The Coolest — And Hoppiest — Way to Print a Program?

Author: David McMillin       

paperless program

Riot Fest partnered with Goose Island Beer Co. to produce the Riot Fest Sucks Pale Ale, with can labels that showed the festival schedule. (Courtesy Riot Fest)

As more event organizers embrace sustainability efforts, printed programs are quickly disappearing from meetings and events in favor of mobile apps. While that technology can play a helpful role in managing last-minute schedule updates, it also gives attendees one more reason to bow their heads, bask in the glow of their smartphones, and avoid eye contact with others around them.

At Riot Fest, a three-day music festival in Chicago, organizers opted for a printed schedule that required no battery life and no allowance of push notifications. Instead, they arrived on a surprising surface: beer cans. The festival partnered with Goose Island Beer Co. to create “the world’s first schedule-wrapped alcoholic beverage.” Forget making people pull their phones from their pockets or carry around a piece of paper; concertgoers could peel away the label for the complete hourly schedule. The hop-and-citrus approach to planning out the day came with an extra ingredient: sarcasm. The beer, produced and sold only at the festival, was named Riot Fest Sucks Pale Ale.

Could this be replicated at more serious conferences and conventions? There would be some obvious obstacles. The 8 a.m. start time for most education sessions doesn’t line up with an ideal hour for selling beer (although I’m sure some attendees would have no problem with adopting the “it’s five o’clock somewhere” adage). And the names of musical acts — Wu-Tang Clan and Block Party, for example — are much easier to fit in the small real estate of a can wrapper than the names of conference education sessions. Try fitting “Connecting the Dots: Unprofessional Behaviors, Mistreatment, Impairment, and Their Impact on Burnout in Education and Practice” and other mile-long titles on a can.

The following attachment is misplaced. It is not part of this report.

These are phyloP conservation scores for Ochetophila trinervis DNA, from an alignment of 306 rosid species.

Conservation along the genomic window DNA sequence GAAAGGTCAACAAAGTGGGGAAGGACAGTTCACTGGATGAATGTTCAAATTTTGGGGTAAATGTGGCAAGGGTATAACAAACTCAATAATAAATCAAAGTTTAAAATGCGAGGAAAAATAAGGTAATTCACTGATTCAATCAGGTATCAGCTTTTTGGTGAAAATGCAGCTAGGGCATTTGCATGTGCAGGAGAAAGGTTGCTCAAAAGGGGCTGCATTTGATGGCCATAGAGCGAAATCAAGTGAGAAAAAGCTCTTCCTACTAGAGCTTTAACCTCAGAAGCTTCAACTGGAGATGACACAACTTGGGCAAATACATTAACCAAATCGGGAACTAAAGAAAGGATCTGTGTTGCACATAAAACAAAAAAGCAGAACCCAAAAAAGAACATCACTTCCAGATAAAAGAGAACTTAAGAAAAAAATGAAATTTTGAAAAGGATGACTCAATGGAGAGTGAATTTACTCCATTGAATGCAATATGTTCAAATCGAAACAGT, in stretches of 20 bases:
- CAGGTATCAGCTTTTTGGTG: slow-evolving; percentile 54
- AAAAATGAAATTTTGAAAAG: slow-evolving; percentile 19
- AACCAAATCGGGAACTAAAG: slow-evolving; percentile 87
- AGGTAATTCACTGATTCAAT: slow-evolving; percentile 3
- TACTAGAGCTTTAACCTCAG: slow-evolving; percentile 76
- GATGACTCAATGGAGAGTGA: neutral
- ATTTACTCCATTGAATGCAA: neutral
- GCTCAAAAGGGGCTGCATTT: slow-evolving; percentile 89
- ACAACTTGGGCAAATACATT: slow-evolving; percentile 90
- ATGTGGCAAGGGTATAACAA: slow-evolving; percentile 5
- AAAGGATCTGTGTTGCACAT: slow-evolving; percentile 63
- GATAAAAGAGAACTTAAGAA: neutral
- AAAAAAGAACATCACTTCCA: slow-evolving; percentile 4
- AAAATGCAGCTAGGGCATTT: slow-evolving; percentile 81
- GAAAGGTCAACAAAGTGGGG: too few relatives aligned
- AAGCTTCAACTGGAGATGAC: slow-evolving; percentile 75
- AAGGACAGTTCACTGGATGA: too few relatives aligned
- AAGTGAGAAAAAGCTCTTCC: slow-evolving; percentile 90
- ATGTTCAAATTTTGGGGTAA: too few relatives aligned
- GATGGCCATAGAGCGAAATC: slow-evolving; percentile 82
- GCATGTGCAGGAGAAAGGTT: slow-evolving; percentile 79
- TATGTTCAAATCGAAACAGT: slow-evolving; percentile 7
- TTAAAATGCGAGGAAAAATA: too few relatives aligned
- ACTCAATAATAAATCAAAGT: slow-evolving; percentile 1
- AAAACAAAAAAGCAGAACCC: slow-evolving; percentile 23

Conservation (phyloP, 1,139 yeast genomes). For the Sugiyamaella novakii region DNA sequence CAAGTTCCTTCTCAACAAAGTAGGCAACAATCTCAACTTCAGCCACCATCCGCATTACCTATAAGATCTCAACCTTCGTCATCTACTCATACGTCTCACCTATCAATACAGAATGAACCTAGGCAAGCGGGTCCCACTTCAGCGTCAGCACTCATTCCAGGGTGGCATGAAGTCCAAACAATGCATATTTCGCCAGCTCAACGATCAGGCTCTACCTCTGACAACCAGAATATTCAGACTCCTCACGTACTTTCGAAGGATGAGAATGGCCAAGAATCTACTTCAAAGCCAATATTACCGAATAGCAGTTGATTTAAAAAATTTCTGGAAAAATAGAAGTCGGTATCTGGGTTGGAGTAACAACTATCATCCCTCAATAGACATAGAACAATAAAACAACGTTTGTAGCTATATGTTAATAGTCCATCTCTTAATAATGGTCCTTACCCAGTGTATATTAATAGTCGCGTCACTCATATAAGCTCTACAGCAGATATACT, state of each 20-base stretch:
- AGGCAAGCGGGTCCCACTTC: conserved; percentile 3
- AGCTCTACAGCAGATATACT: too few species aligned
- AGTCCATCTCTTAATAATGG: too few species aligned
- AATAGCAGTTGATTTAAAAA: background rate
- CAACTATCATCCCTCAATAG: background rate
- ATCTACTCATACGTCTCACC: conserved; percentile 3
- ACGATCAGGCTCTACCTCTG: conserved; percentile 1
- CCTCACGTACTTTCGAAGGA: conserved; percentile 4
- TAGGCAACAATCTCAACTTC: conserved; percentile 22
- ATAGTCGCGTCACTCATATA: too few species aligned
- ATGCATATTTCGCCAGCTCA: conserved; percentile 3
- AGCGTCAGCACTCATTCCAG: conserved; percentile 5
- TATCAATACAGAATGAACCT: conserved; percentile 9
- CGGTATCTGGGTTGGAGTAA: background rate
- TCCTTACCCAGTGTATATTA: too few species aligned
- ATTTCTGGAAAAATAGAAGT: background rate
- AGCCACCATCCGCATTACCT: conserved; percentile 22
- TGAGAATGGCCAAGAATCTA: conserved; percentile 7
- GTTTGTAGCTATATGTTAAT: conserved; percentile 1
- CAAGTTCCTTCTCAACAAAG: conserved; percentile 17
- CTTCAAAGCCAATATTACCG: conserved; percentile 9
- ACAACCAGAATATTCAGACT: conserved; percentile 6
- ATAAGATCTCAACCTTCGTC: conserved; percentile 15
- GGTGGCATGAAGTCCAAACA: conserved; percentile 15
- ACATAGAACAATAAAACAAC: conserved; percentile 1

Still, there are valuable lessons that event organizers might be able to apply from this kind of creative drinking-scheduling combination. It’s a winning sponsorship idea that puts the brand in the hands of the audience, and the unconventional approach to producing the schedule got plenty of notable media outlets talking. The partnership was covered in the Chicago Tribune, the Chicago Sun-Times, and

And while more people are exploring the sober curious movement, it seems that the Riot Fest crowd was still interested in toasting some cans of Riot Fest Sucks. The cans sold out.

David McMillin is an associate editor at Convene.

Interested in more insights from music festivals? Check out these live-streaming lessons from Coachella to help shape your digital engagement strategy.

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